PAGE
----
Constraints: Because poseNet updates too quickly with the poses, I think it isn’t a good choice for a game where you need complete accuracy. I was thinking of making a snake game, but I can’t figure out how to use the body part to control the snake because the body part doesn’t move in a straight line but the snake needs to. I think I might come back to this idea but I’ll begin with a simple paddle game where the hand position controls a paddle. I will keep the y position constant and just have the x position change according to where the player is holding their hands so that they don’t have to keep their hands in a certain position and thus simplifies the interaction.
Step 1. Creating the paddle.
I was having trouble getting the poseNet model to track my wrists. The shapes would jump all over the screen. Only the nose and eyes worked best. I think this may be due to the area the camera can see and also the light in the room. since my face is closer to cam, it it easier/clearer to track. I switched to using Google’s creatability library and had better results however, this meant that I couldn’t track both hands to create two paddles.
The paddle is created using a simple rectangle shape whose y value is constant i.e. 380 and whose x value is updated depending on the x value of the right wrist.
Step 2. Creating Walls
When the user’s hand goes off the screen the paddle follows off the screen too. To prevent this I created 4 wall sprites set to collide with the paddle so that it remains in the canvas. For this I created a group of sprites called walls and set the player to collide with any sprite from the wall group.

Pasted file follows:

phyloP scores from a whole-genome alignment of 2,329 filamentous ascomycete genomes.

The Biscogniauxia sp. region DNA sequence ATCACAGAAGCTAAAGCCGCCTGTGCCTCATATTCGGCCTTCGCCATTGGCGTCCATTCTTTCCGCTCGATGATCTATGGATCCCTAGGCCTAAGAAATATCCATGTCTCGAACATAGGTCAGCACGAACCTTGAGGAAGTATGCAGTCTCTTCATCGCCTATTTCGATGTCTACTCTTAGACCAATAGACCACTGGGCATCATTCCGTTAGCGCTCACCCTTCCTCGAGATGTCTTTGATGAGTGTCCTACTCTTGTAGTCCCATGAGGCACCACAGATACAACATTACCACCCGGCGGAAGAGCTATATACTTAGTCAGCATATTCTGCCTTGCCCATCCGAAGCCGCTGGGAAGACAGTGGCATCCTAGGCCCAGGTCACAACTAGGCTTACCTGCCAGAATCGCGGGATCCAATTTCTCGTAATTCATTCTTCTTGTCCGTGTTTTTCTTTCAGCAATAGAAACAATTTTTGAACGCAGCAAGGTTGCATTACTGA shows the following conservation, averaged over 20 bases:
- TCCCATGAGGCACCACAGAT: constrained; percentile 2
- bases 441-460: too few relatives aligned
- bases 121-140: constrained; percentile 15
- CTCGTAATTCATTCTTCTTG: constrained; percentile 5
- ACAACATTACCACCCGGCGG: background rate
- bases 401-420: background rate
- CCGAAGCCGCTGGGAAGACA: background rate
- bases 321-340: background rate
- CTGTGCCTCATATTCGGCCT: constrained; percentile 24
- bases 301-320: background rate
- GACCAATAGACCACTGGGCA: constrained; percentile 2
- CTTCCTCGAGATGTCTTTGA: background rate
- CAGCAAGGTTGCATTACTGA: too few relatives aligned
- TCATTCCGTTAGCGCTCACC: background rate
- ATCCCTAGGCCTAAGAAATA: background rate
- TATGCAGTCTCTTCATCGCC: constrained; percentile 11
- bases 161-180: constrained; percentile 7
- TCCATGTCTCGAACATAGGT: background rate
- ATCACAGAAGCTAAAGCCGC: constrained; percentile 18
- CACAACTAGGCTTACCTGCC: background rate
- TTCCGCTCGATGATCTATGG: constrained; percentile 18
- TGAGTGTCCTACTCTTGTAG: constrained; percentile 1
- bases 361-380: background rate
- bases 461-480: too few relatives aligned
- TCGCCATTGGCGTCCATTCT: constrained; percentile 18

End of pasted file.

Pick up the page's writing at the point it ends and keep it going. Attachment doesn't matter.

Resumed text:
Step 3. Adding a bouncing ball
- Set the ball to fall and when it collides with the paddle, stops falling and to test the interaction, I set the two to change colour upon colliding.
the ball sprite before collision with paddle
the ball sprite after collision with paddle
I was able to get the ball to bounce off the paddle and the walls post collision, however i wasn’t able to get the ball to speed up. Whenever I added the speed, it would bounce and go off the screen. see: bouncing ball sprite
Step 4. Adding complexity
I was able to speed up the ball a little bit by upping the velocity in the y direction. To add some complexity, I added a killer group that reduces the size of the paddle upon collision, killers are randomly generated every time a player successfully bounces the ball. I also added a coin group, that allows the player to score points if they collect falling coins.
Step 5. Controlling using the body
I switched out the mouseX for pX which is updated using the x position of the wrist, tracked using Google’s creatability library. The value is used to update the velocity of the player. I noticed that when using one’s hand as the controller, the paddle becomes a little jittery and the movement isn’t as fluid as when using mouseX. This could be because of the light in the room. Moving away from the webcam seems to improve things a bit. Also, running the webcam and the p5.play.js library at the same time seems to overwhelm the browser, and i get lags that didn’t show up when I was just tracking the mouse.
player.velocity.x = (pX – player.position.x)*0.1;
I ended up having a lot of trouble trying to run Creatability library with p5.play.js. and ended up switching back to PoseNet on ml5.js. I also switched tracking to the nose instead of wrist, as this proved to be much smoother. Unfortunately the webcam is still flipped, so having the skeleton showing as the player plays is a little disorienting as movements are flipped, adding the drawing actions to the translation matrix that flips the video didn’t change anything.
link to code on github: here